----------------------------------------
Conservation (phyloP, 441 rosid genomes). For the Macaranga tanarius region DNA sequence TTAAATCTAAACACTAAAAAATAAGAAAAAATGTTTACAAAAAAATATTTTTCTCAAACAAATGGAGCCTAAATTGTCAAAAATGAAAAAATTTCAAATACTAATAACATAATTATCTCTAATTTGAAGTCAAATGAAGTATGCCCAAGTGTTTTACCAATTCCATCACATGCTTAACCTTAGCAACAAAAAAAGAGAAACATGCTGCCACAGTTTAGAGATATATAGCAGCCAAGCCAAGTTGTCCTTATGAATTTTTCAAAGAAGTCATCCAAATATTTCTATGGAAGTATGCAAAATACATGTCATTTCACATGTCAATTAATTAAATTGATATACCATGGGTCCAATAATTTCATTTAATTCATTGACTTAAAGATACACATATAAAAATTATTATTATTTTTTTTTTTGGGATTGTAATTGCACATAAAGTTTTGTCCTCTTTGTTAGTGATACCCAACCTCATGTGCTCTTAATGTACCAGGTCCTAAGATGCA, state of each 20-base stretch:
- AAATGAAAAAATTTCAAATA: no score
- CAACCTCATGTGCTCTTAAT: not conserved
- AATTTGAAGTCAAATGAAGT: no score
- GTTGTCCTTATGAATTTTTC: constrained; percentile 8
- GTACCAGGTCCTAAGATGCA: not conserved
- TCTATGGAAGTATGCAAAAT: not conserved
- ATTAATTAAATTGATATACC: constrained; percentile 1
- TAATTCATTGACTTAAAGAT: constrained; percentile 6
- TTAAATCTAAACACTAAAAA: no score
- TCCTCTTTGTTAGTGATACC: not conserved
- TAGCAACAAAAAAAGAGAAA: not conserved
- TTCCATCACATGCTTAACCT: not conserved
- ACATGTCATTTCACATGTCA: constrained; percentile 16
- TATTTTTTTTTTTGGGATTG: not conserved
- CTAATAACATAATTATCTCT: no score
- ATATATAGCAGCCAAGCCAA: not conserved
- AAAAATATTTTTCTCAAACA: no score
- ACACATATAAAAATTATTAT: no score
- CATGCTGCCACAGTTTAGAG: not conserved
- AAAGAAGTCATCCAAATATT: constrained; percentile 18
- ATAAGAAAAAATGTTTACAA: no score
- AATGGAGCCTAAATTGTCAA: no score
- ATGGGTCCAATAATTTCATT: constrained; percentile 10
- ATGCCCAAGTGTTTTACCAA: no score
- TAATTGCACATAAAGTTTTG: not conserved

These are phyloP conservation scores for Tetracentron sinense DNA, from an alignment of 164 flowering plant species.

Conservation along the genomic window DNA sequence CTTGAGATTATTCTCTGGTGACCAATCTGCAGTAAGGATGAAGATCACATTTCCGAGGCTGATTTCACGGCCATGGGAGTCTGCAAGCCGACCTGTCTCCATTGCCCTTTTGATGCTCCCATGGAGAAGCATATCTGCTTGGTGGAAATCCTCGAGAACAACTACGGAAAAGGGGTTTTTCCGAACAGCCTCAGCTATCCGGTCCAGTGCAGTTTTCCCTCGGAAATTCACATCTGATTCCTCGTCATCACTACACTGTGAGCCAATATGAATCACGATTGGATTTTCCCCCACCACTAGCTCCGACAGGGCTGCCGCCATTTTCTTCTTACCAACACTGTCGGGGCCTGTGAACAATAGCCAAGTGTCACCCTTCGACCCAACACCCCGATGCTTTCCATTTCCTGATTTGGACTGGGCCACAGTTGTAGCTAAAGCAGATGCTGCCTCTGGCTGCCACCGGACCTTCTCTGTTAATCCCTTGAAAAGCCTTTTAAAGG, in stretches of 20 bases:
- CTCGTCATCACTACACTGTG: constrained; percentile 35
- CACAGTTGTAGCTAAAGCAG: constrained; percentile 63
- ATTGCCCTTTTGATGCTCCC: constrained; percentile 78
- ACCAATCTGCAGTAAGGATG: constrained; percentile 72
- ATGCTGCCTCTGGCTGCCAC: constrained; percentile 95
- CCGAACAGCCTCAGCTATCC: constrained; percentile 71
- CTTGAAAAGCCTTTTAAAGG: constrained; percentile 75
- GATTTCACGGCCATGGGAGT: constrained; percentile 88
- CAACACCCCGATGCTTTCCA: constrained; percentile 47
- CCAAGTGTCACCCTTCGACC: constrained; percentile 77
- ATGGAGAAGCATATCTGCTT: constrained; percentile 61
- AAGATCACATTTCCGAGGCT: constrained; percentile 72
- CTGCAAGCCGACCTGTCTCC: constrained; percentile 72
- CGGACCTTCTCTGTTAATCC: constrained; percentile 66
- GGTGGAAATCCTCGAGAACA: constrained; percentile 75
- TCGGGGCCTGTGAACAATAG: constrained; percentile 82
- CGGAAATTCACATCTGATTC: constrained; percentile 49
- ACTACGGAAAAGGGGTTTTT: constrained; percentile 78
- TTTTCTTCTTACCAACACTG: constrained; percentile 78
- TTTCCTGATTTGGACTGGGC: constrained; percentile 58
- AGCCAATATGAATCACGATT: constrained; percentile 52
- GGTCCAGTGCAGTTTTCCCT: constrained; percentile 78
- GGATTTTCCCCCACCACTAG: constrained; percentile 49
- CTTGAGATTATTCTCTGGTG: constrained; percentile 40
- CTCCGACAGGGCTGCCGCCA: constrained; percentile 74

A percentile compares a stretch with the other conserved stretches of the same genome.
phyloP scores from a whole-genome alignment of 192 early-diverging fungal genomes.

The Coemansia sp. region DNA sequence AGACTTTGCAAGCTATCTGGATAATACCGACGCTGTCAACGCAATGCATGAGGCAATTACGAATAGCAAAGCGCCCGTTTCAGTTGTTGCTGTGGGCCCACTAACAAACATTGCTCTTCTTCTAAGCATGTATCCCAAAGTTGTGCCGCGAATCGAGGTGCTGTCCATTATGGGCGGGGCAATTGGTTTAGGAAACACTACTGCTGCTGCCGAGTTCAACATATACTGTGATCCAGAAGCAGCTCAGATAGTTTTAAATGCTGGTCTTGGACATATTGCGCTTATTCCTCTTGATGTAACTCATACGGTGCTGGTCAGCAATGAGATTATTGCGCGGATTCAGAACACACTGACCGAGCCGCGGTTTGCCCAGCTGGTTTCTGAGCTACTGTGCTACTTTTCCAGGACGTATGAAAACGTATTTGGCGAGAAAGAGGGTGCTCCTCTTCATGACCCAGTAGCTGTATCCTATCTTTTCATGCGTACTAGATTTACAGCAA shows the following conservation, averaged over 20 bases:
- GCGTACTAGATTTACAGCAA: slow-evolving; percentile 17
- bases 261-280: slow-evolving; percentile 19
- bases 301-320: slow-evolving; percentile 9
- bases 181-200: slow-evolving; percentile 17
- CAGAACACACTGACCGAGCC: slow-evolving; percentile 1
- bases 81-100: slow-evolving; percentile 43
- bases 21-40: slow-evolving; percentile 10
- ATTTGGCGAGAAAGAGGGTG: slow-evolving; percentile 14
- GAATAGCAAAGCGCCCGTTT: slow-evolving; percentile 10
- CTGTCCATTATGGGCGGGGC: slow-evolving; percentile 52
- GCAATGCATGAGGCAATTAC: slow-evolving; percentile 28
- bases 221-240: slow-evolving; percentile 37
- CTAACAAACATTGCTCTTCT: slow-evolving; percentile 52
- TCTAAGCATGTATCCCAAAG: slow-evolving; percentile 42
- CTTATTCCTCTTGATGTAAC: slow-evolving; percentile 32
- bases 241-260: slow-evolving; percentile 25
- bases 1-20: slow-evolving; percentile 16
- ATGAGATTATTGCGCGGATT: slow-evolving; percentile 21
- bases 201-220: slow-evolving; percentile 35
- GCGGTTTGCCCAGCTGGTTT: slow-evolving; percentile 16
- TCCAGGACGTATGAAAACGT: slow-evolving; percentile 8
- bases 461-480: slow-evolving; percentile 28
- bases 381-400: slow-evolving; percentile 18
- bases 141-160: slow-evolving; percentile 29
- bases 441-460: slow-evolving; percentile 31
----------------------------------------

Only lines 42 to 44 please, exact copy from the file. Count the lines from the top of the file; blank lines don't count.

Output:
- CGGACCTTCTCTGTTAATCC: constrained; percentile 66
- GGTGGAAATCCTCGAGAACA: constrained; percentile 75
- TCGGGGCCTGTGAACAATAG: constrained; percentile 82